- What was that website at1:53?(3 votes)
- It's an exploration I put on Khan Academy labs:
Though you can find it a similar version in this lesson following the video(6 votes)
- What is the website that calculates time needed to multiply or factorize and plots values on the graph? I need an answer as soon as possible!(5 votes)
- couldn't you just run through primes that were roughly the right size? also, why not use squares and SQRTs, since you have to guess to get those too?(3 votes)
- Choosing numbers of roughly the right size is the basis behind Fermat's factorization method. See: http://en.wikipedia.org/wiki/Fermat%27s_factorization_method
It works well if the factors are close to sqrt(n), however, it performs worse than trial division when they are not. When we select prime numbers for RSA, one of the several things we want to check for is that, they are sufficiently far apart to prevent Fermat's factorization method and similar techniques from being effective.(2 votes)
- Can I have the link to that program that showed how long it takes a computer to multiply and factor numbers?(3 votes)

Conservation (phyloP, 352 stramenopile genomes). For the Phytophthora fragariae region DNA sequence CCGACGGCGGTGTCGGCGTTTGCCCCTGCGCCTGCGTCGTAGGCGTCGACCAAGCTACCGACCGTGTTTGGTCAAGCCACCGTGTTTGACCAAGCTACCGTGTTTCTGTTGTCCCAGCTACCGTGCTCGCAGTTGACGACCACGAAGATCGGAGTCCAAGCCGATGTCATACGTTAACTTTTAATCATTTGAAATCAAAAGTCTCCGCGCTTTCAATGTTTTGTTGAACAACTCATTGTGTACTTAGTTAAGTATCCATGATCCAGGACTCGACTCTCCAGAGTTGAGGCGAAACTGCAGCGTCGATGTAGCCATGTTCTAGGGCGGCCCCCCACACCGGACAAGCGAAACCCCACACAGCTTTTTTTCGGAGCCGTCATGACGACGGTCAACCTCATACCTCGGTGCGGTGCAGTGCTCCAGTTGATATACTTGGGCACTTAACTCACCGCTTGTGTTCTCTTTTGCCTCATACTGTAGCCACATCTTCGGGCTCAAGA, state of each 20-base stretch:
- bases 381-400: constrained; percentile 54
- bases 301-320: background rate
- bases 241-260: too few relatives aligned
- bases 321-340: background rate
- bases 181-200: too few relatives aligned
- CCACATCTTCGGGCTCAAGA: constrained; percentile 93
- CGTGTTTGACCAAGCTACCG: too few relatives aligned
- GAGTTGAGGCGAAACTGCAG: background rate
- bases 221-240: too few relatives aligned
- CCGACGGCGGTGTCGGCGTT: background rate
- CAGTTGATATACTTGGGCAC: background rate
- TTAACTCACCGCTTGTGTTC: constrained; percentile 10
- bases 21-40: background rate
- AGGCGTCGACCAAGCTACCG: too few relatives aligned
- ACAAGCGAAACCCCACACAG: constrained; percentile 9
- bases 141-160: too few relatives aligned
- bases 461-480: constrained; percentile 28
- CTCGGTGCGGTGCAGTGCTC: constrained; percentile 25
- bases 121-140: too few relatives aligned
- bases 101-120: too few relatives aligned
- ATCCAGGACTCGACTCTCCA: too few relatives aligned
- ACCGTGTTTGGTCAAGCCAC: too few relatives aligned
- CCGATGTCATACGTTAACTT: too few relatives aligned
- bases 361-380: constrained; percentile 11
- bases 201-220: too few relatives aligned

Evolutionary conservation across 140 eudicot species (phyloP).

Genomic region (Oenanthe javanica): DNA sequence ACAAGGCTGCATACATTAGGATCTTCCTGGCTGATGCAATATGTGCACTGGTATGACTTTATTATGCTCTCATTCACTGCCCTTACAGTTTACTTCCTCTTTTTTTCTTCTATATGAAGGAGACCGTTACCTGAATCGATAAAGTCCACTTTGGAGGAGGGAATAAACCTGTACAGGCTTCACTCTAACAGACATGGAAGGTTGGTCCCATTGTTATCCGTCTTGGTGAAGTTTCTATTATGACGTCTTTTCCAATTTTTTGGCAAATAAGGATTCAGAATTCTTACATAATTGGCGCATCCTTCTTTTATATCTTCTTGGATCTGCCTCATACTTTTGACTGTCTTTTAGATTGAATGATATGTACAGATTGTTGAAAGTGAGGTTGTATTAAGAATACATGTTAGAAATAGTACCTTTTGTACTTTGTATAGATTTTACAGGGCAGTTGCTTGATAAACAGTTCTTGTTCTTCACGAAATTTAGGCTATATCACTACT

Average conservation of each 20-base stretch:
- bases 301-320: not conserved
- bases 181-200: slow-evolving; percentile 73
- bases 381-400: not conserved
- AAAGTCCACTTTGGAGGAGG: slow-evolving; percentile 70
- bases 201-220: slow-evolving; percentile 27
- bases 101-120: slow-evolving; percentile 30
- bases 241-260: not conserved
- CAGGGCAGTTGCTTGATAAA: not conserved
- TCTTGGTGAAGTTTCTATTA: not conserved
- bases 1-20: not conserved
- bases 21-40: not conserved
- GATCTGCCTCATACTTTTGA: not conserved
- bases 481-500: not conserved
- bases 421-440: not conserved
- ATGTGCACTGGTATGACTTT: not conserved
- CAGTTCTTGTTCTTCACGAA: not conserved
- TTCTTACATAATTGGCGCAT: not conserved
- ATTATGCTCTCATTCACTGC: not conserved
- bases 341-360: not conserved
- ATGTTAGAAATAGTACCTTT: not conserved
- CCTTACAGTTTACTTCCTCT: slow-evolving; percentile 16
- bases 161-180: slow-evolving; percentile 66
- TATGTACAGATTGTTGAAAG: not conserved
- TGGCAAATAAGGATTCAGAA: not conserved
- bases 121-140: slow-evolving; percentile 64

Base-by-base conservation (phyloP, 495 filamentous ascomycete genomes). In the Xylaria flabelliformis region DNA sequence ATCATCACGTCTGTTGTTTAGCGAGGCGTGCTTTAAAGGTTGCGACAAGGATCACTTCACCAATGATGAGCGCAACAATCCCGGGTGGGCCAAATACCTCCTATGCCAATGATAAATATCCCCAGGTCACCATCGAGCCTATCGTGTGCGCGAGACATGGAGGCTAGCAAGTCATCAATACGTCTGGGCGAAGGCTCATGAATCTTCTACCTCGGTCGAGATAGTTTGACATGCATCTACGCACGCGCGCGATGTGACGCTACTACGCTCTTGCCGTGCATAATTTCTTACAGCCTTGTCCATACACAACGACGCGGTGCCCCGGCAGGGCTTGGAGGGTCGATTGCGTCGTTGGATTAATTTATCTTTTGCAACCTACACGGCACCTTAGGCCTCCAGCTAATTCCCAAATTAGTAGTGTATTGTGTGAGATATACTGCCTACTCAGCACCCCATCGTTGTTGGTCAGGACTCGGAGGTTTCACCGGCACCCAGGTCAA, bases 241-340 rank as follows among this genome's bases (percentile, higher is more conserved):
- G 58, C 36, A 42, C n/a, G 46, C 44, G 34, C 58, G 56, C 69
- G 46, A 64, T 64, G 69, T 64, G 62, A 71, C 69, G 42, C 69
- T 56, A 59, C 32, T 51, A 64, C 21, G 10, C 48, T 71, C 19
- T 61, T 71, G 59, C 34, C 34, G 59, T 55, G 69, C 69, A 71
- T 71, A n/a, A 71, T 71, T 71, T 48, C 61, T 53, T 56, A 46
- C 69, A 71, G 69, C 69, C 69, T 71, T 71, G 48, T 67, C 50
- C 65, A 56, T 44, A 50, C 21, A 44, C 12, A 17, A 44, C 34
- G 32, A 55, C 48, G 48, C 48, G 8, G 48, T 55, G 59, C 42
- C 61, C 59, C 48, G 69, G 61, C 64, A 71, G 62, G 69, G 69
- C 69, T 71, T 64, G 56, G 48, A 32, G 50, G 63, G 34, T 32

- [Voiceover] Over 2,000 years ago, Euclid showed every number has exactly one prime factorization, which we can think of as a secret key. It turns out that prime factorization is a fundamentally hard problem. Let's clarify what we mean by "easy" and "hard", by introducing what's called "time complexity". We have all multiplied numbers before, and each of us our own rules for doing so, in order to speed things up. If we program a computer to multiply numbers, it can do so much faster than any human can. Here is a graph that shows the time required for a computer to multiply two numbers. And, of course, the time required to find the answer increases as the numbers get larger. Notice that the computation time stays well under one second, even with fairly large numbers. Therefore, it is "easy" to perform. Now, compare this to prime factorization. If someone told you to find the prime factorization of 589, you will notice the problem feels harder. No matter what your strategy, it will require some trial and error until you find a number which evenly divides 589. After some struggle, you will find 19 times 31 is the prime factorization. If you were told to find the prime factorization of 437, 231, you'd probably give up and get a computer to help you. This works fine for small numbers, though if we try to get a computer to factor larger and larger numbers, there is a runaway effect. The time needed to perform the calculations increases rapidly, as there are more steps involved. As the numbers grow, the computer needs minutes, then hours, and eventually it will require hundreds, or thousands of years to factor huge numbers. We therefore say it is a "hard" problem due to this growth rate of time needed to solve it. So factorization is what Cocks used to build the trapdoor solution. Step one, imagine Alice randomly generated a prime number over 150 digits long; call this "p one". Then, a second randon prime number roughly the same size; call this "p two". She then multiplies these two primes together to get a composite number, N, which is over 300 digits long. This multiplication step would take less than second; we could even do it in a web browser. Then, she takes the factorization of N, p one times p two, and hides it. Now, if she gave N to anyone else, they would have to have a computer running for years to find the solution. Step two, Cocks needed to find a function which depends on knowing the factorization of N. For this, he looked back to work done in 1760 by Swiss mathematician, Leonhard Euler.